Q6) It’s 11pm when a nurse sustains a needle stick injury and comes to you for help. He tells you that he does not want to make a fuss, but asks you to do some tests on the patient for blood-borne viruses the next time you do routine bloods.

A Explain to the patient what has happened and after performing a risk assessment seek their consent to undertake blood tests for Hepatitis B and C and HIV.
B Give the nurse first aid advice about how to deal with the injury and tell him you know the patient and there is no cause for concern.
C Review the notes and, if the patient would benefit from testing, add some serology for blood-borne viruses to the routine blood tests requested for tomorrow morning.
D Explain that you are too busy to take the tests but advise the nurse to attend A&E for post-exposure prophylaxis.
E Explain to the nurse that he should follow the trust protocol for managing needle stick injuries.
F Suggest that the nurse goes to occupational health to discuss his situation further first thing in office hours.
G Tell the patient you need to take some more blood for additional tests.
H Ask switchboard to contact the infectious diseases consultant immediately for advice on appropriate treatment.

Q7) You’ve been released from ward duty to attend a mandatory study day. You find the morning to be of little use and, looking at the afternoon programme, you don’t hold out much hope for that.

A Discuss with other foundation doctors whether they found it useful and if it met their learning objectives.
B Stay until the end and provide constructive comments on the feedback form.
C Leave after you have socialised after lunch and go home – it’s a waste of time.
D Return to the ward to help your colleagues.
E Tell the programme director as soon as possible that it was not an appropriate course for foundation doctors, explaining why you thought so.
F Voice your dissatisfaction with the content of the meeting so that all present can hear.
G Take the opportunity to catch up on some much-needed sleep.
H Write rude comments on the feedback form.

Q8) It’s the first week of your FY2 job on an elderly care ward. A 93-year old man arrives by ambulance from a nursing home. Shortly after, both of his adult children arrive separately in casualty, where you have been asked to review the patient by the casualty officer. The patient is confused and disorientated, incontinent and wheelchair-bound. 
When you examine him you conclude that he has a chest infection that requires treating with intravenous antibiotics. Both his offspring explain that he would not wish to be admitted to hospital and that the only reason he was brought to hospital is that the nursing home manager is on leave.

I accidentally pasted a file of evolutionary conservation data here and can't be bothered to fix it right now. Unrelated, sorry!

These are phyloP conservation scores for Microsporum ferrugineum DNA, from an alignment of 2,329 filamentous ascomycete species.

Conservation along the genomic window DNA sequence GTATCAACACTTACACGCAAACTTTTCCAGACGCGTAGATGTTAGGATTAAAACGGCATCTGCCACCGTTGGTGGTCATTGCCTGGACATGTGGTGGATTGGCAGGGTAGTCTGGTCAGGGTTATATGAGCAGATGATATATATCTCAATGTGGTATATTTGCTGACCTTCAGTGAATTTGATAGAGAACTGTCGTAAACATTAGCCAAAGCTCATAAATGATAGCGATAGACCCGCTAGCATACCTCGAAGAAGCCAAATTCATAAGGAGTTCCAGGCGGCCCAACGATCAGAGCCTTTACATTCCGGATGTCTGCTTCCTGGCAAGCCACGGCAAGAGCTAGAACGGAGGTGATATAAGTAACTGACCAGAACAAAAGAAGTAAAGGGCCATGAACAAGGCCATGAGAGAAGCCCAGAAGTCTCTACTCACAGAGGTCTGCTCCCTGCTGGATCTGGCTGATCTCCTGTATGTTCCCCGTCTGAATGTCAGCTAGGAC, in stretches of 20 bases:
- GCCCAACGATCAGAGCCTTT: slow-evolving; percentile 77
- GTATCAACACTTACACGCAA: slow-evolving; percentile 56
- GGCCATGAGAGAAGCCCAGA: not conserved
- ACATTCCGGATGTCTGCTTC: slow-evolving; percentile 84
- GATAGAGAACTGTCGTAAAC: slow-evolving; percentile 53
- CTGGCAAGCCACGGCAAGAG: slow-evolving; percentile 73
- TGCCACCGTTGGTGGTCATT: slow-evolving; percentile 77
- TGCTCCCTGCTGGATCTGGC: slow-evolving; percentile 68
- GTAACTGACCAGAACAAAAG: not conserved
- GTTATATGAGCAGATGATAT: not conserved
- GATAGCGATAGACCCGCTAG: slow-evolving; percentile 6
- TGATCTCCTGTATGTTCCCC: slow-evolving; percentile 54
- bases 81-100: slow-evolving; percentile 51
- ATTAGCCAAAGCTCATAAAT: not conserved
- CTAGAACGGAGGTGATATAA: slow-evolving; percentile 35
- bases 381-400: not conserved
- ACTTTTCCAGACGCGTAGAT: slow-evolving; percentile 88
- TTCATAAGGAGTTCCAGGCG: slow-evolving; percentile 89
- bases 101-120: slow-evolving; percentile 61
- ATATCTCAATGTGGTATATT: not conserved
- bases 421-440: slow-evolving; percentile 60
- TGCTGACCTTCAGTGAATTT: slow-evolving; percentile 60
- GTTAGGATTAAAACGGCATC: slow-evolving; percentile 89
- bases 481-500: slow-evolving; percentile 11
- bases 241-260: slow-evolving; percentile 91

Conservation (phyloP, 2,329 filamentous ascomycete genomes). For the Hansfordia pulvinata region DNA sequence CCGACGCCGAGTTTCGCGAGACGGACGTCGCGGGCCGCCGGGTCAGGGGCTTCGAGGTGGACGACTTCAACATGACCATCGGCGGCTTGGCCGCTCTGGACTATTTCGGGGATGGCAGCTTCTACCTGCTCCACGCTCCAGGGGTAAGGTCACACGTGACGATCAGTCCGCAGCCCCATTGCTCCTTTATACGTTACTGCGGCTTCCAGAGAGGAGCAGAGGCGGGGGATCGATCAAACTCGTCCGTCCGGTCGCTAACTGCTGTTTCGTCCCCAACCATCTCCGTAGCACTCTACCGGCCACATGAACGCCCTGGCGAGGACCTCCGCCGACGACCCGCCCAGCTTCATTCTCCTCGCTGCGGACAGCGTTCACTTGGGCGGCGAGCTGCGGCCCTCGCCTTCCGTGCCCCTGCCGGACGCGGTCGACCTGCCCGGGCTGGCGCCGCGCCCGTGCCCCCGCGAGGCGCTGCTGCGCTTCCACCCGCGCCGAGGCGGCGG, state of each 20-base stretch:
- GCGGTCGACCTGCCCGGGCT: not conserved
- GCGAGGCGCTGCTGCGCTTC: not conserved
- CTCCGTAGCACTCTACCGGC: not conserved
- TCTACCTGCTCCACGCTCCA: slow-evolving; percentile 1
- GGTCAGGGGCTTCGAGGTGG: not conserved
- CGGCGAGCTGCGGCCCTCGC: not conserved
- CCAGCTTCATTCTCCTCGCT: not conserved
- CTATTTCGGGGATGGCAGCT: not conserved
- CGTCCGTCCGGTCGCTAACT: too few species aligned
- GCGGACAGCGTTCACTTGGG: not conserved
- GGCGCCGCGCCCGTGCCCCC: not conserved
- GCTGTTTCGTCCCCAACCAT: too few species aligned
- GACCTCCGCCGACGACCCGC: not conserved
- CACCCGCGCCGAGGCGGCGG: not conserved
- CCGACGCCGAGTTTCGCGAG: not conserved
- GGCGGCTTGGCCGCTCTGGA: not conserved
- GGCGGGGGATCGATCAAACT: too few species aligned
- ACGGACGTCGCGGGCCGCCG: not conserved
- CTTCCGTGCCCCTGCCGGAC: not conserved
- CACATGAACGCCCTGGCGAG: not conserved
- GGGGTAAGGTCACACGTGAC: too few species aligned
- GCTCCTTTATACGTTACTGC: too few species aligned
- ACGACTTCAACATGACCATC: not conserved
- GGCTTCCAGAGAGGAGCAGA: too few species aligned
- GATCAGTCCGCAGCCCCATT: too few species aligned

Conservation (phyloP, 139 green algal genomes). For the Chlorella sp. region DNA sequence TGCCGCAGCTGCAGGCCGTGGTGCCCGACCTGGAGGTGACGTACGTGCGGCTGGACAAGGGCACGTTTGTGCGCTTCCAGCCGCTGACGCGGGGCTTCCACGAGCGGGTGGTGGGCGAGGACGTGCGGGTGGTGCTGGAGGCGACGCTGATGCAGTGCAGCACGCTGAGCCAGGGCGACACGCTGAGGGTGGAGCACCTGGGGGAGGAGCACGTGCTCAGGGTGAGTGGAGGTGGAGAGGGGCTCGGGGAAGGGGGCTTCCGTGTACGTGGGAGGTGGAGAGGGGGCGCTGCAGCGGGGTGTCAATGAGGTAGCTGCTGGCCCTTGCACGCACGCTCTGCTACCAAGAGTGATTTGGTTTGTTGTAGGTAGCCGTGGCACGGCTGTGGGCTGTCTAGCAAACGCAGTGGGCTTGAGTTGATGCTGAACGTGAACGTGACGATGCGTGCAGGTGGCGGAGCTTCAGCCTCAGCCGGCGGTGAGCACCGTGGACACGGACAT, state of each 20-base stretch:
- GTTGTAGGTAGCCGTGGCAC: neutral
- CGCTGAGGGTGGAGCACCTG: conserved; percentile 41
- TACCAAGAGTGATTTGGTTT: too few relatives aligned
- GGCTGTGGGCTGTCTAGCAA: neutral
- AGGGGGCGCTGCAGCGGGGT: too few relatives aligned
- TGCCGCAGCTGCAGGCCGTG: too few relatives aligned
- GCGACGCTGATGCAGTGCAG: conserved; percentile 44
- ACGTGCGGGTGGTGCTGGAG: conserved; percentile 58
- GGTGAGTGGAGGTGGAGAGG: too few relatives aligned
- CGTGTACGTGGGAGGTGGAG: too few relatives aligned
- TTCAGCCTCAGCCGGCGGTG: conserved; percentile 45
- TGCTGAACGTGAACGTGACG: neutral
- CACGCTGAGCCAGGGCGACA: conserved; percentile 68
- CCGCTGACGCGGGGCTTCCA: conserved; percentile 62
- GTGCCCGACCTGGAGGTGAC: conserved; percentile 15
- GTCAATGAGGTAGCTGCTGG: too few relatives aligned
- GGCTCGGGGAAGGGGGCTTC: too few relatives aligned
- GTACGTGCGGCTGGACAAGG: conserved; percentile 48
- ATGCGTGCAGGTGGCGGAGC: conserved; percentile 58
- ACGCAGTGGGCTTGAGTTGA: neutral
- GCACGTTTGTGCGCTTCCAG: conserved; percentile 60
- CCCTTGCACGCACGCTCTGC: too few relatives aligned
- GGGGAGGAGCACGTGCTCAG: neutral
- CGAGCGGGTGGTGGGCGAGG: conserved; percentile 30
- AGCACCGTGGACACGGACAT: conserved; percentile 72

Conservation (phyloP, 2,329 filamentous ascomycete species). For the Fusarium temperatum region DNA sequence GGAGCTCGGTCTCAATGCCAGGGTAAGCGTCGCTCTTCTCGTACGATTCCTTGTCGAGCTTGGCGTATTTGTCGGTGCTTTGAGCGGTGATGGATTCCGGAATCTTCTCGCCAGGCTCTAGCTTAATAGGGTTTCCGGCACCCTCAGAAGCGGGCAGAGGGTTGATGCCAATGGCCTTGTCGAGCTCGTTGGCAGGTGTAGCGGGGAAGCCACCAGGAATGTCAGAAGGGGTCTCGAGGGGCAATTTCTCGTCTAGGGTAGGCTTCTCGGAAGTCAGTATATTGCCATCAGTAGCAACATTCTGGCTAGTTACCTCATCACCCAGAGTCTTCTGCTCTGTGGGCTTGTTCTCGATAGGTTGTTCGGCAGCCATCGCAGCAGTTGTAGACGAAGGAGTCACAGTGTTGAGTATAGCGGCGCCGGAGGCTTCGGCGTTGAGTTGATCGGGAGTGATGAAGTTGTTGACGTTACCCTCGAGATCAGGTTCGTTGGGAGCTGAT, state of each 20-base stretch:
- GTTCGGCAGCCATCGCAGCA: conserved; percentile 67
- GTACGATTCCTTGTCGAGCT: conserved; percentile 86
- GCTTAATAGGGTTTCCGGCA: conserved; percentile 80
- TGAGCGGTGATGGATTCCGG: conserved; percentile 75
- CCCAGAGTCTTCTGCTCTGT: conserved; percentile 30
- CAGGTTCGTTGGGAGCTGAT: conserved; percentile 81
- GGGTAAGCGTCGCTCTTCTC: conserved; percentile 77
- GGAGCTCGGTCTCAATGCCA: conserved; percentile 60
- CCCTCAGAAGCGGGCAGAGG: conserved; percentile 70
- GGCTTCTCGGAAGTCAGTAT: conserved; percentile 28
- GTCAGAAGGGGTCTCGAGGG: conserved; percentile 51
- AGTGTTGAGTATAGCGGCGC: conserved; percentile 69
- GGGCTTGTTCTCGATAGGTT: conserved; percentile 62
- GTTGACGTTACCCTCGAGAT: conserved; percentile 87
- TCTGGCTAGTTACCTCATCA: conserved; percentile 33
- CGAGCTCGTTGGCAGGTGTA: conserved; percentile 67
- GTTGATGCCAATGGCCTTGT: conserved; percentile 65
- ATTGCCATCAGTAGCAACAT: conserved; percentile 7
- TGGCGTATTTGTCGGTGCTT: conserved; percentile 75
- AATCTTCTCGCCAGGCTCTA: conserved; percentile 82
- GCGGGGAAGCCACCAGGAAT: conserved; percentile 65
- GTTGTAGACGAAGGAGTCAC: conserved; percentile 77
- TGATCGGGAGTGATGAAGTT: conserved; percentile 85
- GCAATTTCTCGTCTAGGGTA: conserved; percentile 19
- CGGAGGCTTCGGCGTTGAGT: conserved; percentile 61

The elderly care ward is full and the patient would have to be admitted to an orthopaedic ward.

A Discharge him back to the nursing home on oral antibiotics.
B Ask whether he has an advanced directive in place and establish whether it applies to the current situation.
C Make a decision in his best interests.
D Agree that his children are best placed to determine what is in his interests if he lacks the capacity.
E Ignore his children’s opinion since they do not live with him and he is not carrying a copy of an advanced directive with him.
F Having assessed him as lacking capacity to make the decision, consider his medical best interest in the absence of any additional information.
G Seek the advice of colleagues regarding his capacity to make his own decision and his medical best interests if he lacks capacity.
H Admit him to the ward without further discussion.

Photo credit: Bigstock

Q1) Answer: A C D E B 

A Your colleague has clearly demonstrated that he is not taking his professional duties seriously and this issue needs to be addressed for the benefit of his future career and, more importantly, patient safety. Discussion with a senior colleague is the correct decision in order to determine the appropriate course of action. The situation may be more complex than it appears; for example, your FY1 colleague may have underlying health concerns.
C Although you have confronted your colleague, you haven’t addressed any underlying concerns about his professionalism.
B This is a probity issue and arguably could take priority over C. However, if it is a single instance, it is perhaps better addressed locally.
D is clearly not professional.
E is blackmail.

Q2) Answer: C E D B A

The medical or dental professional undertaking an investigation or providing treatment is responsible for ensuring that valid patient consent has been obtained. If this is not practicable the task can be delegated, provided that the person appointed is suitably trained and qualified, knows sufficient detail about the intervention, understands the risks and follows the principles set out in the relevant guidance. 

In this situation it is unlikely that a foundation doctor will have adequate skills and knowledge, but that doesn’t mean that they can’t learn, so taking the opportunity to do so seems appropriate. Ultimately the consultant is responsible, so if the registrar leaves no option for the foundation doctor to be involved, discussing it with the consultant seems reasonable.

Q3) Answer: E D C A B

To ensure patient safety is your priority:

A handing over to the FY1 verbally might be a reasonable option (depending on other factors in the department) but it would be essential to document your handover.